I've been thinking about important conversations we need to be having. You. Me. Friends. Families. Our communities. Our churches. Our workplaces. One of these crucial conversations is homosexuality in our culture and churches. The issue of homosexuality and the church in particular isn't going away anytime soon. The world continues to look at the church and its response to the issue. Christians fall all over the spectrum in how they feel about homosexuality, what they feel the Bible exactly says about it, and how to deal with it.
The conversation can be extremely polarizing.
I've found it helpful to find a place of common ground. Christians, we can argue amongst ourselves until Kingdom come over the theology and "official" stances regarding homosexuality. I thought that common ground might start with each of us, individually, examining how our words and actions might be affecting the people in our lives who are gay.
This is an excerpt from an article on Red Letter Christians written by a gay Christian, which I highly recommend you read:
We sit amongst you.
We are people struggling with being gay, afraid of what their closest family and friends would say. We laugh at your homo jokes and then we go in the bathroom and look in the mirror and hate what we see. We take a deep breath and we go back inside.
Whether or not you think homosexuality is right or wrong, whether or not you support gay marriage, and whether or not you know it, we all have gay people in our lives who are in need of as much grace, mercy, compassion, love, and respect as we'd show to anyone else.
Some of us would never dare to call someone we know fat even though they know and we know they're not fat at all. That would be insensitive, after all.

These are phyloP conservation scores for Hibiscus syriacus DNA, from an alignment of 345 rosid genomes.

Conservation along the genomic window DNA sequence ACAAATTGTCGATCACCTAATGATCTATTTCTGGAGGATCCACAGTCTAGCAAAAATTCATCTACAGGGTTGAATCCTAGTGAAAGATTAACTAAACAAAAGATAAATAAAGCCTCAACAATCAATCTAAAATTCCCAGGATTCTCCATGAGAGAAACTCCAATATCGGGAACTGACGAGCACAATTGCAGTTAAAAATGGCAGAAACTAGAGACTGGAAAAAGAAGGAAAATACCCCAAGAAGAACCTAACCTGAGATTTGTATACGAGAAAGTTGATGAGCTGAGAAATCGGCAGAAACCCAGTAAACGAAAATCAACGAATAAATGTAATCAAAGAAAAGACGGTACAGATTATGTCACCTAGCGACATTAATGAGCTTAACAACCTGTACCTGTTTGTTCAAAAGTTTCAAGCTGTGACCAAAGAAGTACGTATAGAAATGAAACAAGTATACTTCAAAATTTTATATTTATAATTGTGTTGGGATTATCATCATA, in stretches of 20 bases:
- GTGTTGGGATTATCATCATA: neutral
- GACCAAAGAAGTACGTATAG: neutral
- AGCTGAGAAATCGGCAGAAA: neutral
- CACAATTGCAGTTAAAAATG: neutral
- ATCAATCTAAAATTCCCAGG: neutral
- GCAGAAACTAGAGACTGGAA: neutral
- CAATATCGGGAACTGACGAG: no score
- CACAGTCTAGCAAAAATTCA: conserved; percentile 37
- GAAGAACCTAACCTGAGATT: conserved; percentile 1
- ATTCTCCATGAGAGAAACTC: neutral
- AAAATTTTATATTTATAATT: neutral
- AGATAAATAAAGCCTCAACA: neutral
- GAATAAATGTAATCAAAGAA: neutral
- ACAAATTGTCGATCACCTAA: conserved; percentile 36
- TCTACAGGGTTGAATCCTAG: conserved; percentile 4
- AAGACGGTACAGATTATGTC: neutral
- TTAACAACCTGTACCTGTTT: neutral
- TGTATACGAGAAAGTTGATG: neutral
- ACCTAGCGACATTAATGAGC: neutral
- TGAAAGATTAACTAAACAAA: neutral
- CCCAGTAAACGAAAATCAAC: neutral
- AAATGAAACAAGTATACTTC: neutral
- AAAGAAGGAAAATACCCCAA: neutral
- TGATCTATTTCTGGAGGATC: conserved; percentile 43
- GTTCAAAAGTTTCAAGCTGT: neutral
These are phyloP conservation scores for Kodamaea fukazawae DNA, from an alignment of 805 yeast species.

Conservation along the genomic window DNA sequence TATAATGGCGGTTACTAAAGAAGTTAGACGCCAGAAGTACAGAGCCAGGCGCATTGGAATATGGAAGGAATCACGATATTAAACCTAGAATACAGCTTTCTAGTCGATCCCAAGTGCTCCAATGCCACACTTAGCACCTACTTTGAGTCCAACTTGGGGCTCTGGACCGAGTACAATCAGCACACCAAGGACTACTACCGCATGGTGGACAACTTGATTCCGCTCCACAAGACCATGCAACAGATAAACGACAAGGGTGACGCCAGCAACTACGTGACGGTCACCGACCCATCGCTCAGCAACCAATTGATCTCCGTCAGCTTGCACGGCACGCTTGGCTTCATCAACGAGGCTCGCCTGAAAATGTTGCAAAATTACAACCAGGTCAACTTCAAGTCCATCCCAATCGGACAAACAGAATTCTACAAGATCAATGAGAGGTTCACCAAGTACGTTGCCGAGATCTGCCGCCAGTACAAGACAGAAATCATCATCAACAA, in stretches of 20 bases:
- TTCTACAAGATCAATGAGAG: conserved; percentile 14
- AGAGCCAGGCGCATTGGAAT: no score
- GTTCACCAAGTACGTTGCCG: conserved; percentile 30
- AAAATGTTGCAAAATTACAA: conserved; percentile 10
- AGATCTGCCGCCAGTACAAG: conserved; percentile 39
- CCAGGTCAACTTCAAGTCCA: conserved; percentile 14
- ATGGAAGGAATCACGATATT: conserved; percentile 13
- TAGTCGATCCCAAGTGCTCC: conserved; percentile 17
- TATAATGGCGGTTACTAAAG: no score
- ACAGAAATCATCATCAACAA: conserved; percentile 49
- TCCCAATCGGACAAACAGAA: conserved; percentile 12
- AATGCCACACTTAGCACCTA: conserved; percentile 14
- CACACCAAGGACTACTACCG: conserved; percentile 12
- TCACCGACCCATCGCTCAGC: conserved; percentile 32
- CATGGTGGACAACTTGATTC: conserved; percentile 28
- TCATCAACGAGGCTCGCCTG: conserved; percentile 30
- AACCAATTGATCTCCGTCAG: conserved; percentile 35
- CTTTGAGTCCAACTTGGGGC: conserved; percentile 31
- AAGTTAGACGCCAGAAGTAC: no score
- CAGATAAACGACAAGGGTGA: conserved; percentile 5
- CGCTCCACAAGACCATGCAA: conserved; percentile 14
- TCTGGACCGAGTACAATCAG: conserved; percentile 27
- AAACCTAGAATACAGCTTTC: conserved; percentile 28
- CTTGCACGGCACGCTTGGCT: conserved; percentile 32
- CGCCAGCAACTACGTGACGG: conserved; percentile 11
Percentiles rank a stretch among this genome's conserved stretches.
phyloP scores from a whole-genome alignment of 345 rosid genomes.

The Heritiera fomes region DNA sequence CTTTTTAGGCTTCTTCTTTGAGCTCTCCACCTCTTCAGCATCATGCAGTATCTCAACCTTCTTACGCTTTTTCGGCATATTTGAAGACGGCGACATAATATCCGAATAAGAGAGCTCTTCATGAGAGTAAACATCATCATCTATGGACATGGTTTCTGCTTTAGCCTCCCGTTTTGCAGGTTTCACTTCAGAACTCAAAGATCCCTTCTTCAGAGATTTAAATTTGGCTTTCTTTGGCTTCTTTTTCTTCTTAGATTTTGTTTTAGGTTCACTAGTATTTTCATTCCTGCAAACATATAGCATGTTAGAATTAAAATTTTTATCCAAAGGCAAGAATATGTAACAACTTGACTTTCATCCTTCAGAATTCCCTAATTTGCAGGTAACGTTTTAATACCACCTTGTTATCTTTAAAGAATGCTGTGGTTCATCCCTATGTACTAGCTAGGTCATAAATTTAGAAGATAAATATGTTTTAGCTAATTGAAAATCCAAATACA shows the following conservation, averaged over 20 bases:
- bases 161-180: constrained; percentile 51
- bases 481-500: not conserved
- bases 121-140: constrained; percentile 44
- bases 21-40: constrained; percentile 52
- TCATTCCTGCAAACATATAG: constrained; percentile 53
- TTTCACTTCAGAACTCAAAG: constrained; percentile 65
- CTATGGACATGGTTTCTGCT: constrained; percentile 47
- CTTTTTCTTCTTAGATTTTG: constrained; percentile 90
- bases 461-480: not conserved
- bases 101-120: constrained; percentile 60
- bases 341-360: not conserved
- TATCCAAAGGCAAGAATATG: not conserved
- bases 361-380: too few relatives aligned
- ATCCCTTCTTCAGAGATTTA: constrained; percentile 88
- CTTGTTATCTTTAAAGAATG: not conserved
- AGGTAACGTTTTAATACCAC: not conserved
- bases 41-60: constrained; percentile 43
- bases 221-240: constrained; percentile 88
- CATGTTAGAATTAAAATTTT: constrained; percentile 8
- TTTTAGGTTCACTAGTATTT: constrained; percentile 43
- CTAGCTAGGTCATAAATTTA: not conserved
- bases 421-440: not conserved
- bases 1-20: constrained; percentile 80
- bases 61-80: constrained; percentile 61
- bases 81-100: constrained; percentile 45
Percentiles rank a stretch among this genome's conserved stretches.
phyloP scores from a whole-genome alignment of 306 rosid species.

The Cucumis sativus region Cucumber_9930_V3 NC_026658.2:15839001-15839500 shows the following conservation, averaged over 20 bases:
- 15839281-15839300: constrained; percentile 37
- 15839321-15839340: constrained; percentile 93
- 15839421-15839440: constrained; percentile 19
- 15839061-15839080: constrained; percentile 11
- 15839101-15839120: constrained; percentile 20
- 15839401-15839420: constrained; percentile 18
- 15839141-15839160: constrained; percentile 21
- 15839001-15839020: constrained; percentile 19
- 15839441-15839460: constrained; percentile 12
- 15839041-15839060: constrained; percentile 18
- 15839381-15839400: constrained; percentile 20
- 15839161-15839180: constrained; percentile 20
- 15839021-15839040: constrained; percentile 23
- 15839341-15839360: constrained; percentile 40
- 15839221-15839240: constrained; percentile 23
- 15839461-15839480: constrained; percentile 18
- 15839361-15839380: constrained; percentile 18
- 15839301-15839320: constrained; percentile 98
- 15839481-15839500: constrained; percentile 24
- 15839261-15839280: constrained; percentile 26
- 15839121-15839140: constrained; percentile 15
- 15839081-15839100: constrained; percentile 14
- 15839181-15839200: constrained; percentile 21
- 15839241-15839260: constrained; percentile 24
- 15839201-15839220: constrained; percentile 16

But do we put the same amount of tactful thought into how we use the words "gay" or "queer" or "fag"? Do we care that our eye-rolls, our snickers, our snide comments when we see gay couples walk by might be burying the person sitting across from us who has one more reason to believe that he can never come out to his friends or his church?
The same author from the article above writes:
I’d burn every earthly possession I have, empty my bank accounts, quit my job, and terminate every relationship I have for a pill to change over—in a heartbeat—I’d walk away from that pyre buck-naked, unemployed, broke, but straight.
But unlike my heroes of my youth, my secret identity clings to me and I am forced to hide from what is called to be most loving, compassionate place on the planet—the church.
That breaks my heart.
The church should be a place where hurting, broken, compassion-starved people can come to find other hurting, broken, and compassion-starved people waiting with open arms.
We can start, each of us, by becoming a person of grace, mercy, and love to the people with whom we brush shoulders every day.
These people aren't just a political or church issue that we debate or vote on or hear about in the news--they are our brothers and sisters, our cousins, our sons and daughters, our friends, our coworkers.
Without our knowledge, some of them might be in desperate need of a glimpse of hope from someone like you and me.